The Sandwich & The Sailboat by Jake Regier

Most days between three and four, the air inside the store remains still. For one brief hour, business slows and there’s not much to do other than stand at the register, my mind wandering, wondering why the nicest days are the ones I’m scheduled. Wait, is that a customer? Ahh, no. It’s a trick of the phantom door, which emits sounds of opening and closing in the most silent seconds.

And then, finally, it happens: the door swings wide and a lone man stumbles into the fluorescent light of the lobby, his head swiveling as he tries to remember how he’s gotten to where he is. His blue yacht cap sits as though engaged in a symbiotic relationship with his scalp, and his fingers fumble with keys and change in his pockets. He takes a few steps toward the opposite end of the counter before steadying himself against a rack of newspapers, trying once more to situate himself. The metal objects in his pockets jingle with each movement.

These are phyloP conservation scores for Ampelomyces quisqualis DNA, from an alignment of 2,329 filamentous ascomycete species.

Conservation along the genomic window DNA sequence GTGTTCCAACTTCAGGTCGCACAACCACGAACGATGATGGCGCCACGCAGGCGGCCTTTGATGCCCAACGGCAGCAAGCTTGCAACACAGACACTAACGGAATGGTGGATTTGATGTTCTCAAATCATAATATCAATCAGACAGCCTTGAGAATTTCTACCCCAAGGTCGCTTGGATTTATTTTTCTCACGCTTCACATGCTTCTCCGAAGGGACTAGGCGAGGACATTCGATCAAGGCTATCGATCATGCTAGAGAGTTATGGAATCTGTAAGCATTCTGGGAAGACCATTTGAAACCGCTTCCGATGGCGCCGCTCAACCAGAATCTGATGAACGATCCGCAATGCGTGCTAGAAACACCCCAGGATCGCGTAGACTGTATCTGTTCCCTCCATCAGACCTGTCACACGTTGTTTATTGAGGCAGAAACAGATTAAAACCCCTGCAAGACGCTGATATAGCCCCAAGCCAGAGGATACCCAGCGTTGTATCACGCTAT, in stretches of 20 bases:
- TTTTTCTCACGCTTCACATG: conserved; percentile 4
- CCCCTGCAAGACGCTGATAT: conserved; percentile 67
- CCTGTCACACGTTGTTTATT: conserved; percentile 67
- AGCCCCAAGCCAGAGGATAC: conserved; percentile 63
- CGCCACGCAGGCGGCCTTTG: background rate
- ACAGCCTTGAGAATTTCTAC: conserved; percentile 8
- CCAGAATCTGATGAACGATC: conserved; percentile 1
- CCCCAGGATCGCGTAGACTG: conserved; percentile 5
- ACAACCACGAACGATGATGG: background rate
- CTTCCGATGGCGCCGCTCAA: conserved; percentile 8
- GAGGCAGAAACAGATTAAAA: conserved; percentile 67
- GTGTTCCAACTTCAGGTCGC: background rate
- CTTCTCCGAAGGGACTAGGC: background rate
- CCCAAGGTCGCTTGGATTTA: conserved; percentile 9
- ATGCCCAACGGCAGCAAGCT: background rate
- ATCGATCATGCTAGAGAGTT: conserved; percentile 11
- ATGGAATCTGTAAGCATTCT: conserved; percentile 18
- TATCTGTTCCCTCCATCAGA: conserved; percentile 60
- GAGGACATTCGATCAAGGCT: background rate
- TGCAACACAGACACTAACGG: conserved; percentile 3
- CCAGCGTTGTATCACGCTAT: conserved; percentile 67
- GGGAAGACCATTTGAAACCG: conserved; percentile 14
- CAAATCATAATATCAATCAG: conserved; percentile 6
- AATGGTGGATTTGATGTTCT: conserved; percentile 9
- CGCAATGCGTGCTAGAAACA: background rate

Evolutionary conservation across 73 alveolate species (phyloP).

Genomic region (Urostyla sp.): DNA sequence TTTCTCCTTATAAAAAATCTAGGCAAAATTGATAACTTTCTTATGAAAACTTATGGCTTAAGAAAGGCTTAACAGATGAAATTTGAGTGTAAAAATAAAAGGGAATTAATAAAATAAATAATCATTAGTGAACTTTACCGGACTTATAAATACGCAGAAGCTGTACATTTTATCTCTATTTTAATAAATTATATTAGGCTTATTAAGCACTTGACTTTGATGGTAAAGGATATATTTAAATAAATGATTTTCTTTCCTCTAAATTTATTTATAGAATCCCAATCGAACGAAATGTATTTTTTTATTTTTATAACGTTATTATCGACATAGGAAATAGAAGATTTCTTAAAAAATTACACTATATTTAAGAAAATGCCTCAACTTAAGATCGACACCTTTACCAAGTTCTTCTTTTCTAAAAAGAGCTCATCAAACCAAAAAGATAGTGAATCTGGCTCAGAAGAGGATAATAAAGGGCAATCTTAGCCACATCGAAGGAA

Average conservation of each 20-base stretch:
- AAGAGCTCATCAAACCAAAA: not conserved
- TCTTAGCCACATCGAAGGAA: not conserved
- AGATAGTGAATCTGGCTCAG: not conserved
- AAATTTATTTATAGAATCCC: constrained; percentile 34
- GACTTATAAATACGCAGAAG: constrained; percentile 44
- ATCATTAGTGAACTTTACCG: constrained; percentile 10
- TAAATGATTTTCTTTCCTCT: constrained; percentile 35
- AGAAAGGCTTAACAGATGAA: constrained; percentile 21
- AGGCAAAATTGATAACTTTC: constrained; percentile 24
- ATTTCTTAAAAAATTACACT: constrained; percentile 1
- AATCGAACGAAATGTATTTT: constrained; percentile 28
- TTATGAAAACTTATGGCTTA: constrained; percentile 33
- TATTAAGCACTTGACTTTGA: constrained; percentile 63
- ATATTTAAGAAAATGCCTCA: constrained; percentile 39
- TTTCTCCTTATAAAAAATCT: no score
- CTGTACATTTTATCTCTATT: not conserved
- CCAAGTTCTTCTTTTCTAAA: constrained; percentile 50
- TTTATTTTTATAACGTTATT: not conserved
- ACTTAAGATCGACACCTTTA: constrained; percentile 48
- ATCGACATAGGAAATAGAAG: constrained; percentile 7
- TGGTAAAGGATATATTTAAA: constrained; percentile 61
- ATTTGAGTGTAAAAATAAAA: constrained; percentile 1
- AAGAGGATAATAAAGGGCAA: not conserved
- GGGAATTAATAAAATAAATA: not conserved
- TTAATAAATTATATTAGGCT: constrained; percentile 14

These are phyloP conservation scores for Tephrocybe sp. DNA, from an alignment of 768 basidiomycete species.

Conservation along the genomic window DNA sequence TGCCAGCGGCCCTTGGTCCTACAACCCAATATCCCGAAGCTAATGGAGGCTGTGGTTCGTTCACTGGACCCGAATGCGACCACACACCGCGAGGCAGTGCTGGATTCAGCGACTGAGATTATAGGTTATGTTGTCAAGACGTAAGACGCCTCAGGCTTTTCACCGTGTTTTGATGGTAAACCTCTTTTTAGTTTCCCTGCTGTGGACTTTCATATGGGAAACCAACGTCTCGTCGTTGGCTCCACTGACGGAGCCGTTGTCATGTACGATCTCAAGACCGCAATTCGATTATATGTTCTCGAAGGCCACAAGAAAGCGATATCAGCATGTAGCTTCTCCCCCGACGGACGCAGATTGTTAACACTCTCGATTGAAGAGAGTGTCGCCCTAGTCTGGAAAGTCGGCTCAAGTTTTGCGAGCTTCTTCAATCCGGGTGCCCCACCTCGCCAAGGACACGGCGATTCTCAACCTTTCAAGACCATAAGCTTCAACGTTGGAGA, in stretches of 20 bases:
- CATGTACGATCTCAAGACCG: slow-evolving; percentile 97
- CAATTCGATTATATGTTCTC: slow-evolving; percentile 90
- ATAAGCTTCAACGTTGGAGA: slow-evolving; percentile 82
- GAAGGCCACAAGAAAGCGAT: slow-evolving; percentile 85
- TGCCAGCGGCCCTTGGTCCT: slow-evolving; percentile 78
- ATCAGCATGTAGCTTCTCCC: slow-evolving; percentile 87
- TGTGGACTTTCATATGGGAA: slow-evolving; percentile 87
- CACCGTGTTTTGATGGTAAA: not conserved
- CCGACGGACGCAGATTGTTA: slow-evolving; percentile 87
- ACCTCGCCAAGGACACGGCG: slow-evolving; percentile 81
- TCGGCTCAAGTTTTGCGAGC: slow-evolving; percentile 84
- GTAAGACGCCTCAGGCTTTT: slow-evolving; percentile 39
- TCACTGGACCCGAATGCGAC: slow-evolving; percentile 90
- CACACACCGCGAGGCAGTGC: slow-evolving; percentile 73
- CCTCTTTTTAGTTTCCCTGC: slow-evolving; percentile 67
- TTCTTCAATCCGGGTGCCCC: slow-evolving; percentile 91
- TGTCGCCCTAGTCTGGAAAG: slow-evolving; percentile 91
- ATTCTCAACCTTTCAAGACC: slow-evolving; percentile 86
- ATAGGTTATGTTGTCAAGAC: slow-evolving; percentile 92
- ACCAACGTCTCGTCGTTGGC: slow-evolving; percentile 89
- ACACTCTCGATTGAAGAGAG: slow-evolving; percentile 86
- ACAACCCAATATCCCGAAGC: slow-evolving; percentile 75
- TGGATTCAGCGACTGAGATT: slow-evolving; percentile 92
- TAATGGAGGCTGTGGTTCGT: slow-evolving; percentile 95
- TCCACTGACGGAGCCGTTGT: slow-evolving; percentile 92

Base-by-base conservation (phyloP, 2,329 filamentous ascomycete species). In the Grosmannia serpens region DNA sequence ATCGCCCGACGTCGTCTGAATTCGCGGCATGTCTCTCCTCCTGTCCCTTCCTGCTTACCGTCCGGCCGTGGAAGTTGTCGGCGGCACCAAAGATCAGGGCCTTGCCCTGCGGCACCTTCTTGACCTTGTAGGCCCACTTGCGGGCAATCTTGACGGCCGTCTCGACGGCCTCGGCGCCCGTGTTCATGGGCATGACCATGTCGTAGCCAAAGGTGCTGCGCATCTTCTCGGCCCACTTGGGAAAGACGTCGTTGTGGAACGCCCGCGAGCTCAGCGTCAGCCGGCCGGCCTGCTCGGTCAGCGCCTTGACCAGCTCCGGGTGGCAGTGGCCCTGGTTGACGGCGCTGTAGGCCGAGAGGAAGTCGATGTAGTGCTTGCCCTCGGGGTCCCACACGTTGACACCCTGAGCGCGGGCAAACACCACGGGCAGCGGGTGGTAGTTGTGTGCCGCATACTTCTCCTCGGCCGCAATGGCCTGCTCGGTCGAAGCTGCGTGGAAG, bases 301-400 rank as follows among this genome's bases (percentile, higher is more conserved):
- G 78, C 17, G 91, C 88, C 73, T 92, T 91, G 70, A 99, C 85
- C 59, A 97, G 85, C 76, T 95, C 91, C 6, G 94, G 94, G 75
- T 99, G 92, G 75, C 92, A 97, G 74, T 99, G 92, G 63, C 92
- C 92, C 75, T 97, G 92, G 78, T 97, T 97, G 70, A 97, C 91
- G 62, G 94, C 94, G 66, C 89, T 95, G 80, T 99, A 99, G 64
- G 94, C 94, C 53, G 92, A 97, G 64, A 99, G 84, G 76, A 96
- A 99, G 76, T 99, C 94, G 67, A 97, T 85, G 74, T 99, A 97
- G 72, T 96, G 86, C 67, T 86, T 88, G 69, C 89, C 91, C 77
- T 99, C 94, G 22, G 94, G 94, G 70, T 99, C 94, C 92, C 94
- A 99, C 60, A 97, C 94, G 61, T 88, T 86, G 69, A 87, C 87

I brace myself because I can feel it in my bones, can feel myself being dragged into the following ten minutes. My insides, turned insatiably hungry by the constant presence of food, are ready to cave in on themselves, to tie themselves into the tiniest, firmest knot. Somewhere in my chest is a welling enmity spurred by dread. The worst part is knowing that, during these next ten minutes, I’ll be overcome by the urge to quit on the spot, to make a statement for all my coworkers, to extend a sole finger in the face of this man I’ve not yet greeted. It is the face of a man who feeds on a steady diet of oblivion.

At that same time, the rational part of my brain will know that I need the job and the money, and, of course, if I want to have another job later on in life, it’ll be in my best interests to give two weeks notice before leaving indefinitely. Why couldn’t I have foreseen this two weeks ago?

In a daze, he wanders past the menu board, past myriad images of sandwiches, into a dimension far removed from his physical environment. It is there that he finds me, and it is there that he finally breathes life into the question we’ve both been waiting for: